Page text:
Palestinian leader Yasser Arafat, one of the most controversial and divisive figures in Middle East politics, died in a Paris hospital early Thursday morning of an undisclosed illness, according to media reports.
Arafat, who was 75, fought for an independent state for his people for more than 40 years, alternating between seeking peaceful coexistence and leading two bloody intifadahs ("uprisings") against Israel.
Arafat died of complications from the disease after being in a coma for several days. He was airlifted to Paris from his crumbling headquarters in the West Bank city of Ramallah on October 29 when he fell ill. After a final dispute in which Israeli officials refused to allow him to be buried in Jerusalem, he will be buried in the old British fortress on the West Bank on Saturday. A memorial service will be held in Cairo, Egypt, on Friday.
Tayeb Abdel Rahim, the secretary general of the presidency, said that Arafat "planted the seeds of hope for his people. We mourn with our people, with the Arab nation, with the whole of humanity." Rahim called Arafat the "tutor, the leader, the son of Palestine, its symbol, the builder of its modern nationalism and the hero of its battle for freedom and independence."
Though many considered Arafat to be a terrorist, others saw him as the unequivocal leader of the Palestinian Liberation Organization. In Gaza City, Palestinians filled the streets upon hearing the announcement and some fired guns into the air and burned tires, according to reports.
On Thursday, Mahmoud Abbas, a former Palestinian prime minister, was unanimously approved by the PLO's executive committee to replace Arafat as PLO chairman, according to The Associated Press. Under Palestinian Authority rules, Rawhi Fattouh, the speaker of the parliament, will be acting president until elections are held within the next 60 days.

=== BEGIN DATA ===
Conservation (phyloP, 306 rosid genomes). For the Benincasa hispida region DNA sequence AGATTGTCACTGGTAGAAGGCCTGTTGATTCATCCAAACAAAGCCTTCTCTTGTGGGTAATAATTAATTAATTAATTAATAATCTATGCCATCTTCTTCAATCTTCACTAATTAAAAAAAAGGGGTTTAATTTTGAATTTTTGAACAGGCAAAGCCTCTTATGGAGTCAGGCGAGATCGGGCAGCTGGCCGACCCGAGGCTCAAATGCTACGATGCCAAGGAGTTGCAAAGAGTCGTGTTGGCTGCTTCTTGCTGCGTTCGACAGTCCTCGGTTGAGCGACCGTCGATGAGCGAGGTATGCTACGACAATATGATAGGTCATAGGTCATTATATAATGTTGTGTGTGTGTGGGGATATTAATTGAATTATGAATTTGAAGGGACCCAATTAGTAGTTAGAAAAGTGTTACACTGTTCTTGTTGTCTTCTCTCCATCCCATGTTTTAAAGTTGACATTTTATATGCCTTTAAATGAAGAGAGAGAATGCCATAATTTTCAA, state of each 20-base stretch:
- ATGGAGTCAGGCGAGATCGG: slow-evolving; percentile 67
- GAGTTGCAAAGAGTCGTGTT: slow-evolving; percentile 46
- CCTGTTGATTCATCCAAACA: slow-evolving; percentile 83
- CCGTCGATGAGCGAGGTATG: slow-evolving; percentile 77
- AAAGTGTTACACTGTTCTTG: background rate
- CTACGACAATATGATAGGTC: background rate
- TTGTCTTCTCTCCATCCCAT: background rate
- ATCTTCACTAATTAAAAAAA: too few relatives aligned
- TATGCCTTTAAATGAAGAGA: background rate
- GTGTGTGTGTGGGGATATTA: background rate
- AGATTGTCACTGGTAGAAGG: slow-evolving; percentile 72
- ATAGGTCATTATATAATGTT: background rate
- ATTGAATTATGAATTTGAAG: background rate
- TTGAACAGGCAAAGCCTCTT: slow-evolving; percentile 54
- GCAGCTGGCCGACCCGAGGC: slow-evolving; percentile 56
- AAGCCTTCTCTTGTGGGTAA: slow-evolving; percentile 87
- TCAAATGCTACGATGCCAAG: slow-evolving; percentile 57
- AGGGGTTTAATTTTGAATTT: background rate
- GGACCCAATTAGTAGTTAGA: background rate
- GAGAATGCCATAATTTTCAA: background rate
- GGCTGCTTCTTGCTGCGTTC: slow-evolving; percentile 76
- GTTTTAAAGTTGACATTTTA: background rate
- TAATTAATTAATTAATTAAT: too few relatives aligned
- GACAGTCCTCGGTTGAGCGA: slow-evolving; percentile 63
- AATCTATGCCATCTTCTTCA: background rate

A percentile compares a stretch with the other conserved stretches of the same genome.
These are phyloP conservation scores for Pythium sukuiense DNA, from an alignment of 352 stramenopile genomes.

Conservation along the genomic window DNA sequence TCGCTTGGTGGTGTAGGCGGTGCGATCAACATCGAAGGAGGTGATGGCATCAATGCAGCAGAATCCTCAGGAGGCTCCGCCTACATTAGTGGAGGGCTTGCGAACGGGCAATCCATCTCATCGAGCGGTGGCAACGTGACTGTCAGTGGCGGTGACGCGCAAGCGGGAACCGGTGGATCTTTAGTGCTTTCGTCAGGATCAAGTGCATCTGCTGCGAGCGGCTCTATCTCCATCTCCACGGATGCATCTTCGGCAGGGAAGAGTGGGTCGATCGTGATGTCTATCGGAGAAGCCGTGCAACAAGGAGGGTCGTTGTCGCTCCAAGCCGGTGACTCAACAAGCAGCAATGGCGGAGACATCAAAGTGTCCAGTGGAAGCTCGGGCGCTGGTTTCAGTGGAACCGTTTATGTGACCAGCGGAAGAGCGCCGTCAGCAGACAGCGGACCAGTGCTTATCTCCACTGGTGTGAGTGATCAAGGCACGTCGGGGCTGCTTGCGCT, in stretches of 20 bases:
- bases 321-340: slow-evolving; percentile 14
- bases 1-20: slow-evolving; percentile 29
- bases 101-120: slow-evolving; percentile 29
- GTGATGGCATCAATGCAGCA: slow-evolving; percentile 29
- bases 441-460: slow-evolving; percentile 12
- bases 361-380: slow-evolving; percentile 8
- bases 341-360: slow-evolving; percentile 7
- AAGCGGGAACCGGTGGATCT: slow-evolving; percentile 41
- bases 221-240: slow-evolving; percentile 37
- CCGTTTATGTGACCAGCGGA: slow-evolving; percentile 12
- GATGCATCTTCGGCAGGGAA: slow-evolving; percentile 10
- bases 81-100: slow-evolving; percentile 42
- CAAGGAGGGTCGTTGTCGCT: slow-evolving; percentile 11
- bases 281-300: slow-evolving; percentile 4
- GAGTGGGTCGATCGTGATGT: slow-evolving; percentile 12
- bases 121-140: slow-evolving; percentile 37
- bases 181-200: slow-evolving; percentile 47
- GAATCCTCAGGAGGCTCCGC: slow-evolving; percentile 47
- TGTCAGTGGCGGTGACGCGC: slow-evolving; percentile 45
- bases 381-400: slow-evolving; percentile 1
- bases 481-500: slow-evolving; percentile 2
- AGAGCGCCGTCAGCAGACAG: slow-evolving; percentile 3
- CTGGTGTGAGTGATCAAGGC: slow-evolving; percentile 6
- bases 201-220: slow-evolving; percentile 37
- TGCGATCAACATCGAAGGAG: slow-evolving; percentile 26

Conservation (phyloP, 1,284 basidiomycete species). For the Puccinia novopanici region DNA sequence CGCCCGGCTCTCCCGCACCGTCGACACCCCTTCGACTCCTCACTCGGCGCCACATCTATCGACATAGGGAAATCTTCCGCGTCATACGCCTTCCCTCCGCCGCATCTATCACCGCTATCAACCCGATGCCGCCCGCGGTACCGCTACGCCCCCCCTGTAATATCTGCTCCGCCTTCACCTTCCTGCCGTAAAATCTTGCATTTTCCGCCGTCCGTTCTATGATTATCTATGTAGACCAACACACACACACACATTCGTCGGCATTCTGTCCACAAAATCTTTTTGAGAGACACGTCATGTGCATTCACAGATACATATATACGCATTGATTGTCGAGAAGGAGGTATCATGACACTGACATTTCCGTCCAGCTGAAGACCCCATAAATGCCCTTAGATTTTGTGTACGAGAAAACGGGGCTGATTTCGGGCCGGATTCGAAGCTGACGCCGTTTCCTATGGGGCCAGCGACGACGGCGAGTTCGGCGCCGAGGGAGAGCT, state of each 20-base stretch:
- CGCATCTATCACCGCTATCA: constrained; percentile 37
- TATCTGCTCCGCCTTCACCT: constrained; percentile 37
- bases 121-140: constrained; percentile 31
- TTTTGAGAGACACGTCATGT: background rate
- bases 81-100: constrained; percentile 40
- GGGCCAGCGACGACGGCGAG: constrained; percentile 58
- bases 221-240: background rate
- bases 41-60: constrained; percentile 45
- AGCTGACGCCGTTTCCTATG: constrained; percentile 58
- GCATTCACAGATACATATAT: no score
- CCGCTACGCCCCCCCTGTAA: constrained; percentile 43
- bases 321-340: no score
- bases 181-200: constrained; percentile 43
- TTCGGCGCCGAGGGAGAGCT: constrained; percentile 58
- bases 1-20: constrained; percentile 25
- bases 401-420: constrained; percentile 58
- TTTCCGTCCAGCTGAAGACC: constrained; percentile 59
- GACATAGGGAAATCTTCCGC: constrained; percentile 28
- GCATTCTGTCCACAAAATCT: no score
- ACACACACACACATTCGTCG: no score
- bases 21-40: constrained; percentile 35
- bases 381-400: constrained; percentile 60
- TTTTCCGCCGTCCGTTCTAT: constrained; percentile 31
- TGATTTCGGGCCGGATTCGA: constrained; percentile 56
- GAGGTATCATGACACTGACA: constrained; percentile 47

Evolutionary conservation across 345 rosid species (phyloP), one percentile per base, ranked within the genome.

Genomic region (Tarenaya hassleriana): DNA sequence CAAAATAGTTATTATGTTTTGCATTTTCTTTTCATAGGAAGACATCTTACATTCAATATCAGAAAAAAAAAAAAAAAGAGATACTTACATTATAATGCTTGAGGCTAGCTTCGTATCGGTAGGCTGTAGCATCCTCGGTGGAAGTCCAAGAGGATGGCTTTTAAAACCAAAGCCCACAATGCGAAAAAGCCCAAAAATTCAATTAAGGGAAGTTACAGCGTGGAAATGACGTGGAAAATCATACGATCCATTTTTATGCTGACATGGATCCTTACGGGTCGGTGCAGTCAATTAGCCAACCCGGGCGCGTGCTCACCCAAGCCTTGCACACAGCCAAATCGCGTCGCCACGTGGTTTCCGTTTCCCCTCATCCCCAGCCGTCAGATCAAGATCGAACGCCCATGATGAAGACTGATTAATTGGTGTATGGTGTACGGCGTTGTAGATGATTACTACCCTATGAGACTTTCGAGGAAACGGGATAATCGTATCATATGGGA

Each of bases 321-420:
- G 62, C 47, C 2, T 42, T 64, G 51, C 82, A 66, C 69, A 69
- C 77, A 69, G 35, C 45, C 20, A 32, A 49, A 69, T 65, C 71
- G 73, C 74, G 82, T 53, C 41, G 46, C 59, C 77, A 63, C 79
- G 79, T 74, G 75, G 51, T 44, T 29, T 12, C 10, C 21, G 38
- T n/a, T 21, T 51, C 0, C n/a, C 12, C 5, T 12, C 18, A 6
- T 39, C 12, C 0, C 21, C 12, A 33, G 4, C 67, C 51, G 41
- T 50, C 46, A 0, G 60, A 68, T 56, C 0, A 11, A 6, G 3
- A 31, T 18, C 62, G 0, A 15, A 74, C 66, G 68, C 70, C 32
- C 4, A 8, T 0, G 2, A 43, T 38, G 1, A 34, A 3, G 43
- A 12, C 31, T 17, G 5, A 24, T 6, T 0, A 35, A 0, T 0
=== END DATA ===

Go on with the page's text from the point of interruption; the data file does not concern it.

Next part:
President Bush released a statement calling Arafat's death "a significant moment in Palestinian history. We express our condolences to the Palestinian people. For the Palestinian people, we hope that the future will bring peace and the fulfillment of their aspirations for an independent, democratic Palestine that is at peace with its neighbors."
In 1993, Arafat signed a peace treaty with Israel that called for mutual recognition and a transition to Palestinian self-rule in areas of the Israeli-controlled West Bank and Gaza Strip. Former President Bill Clinton later presided over a historical ceremony in which Arafat cemented the deal by shaking hands with Israeli Prime Minister Yitzhak Rabin on the White House lawn.
Arafat shared the Nobel Prize for Peace in 1994 with Rabin for the agreement. Six years later, he rejected a land deal from Israel, leading to a second intifadah that has claimed thousands of lives on both sides, often as a result of suicide bombings inside the borders of Israel.
[This story updated November 11 at 10:23 a.m. ET.]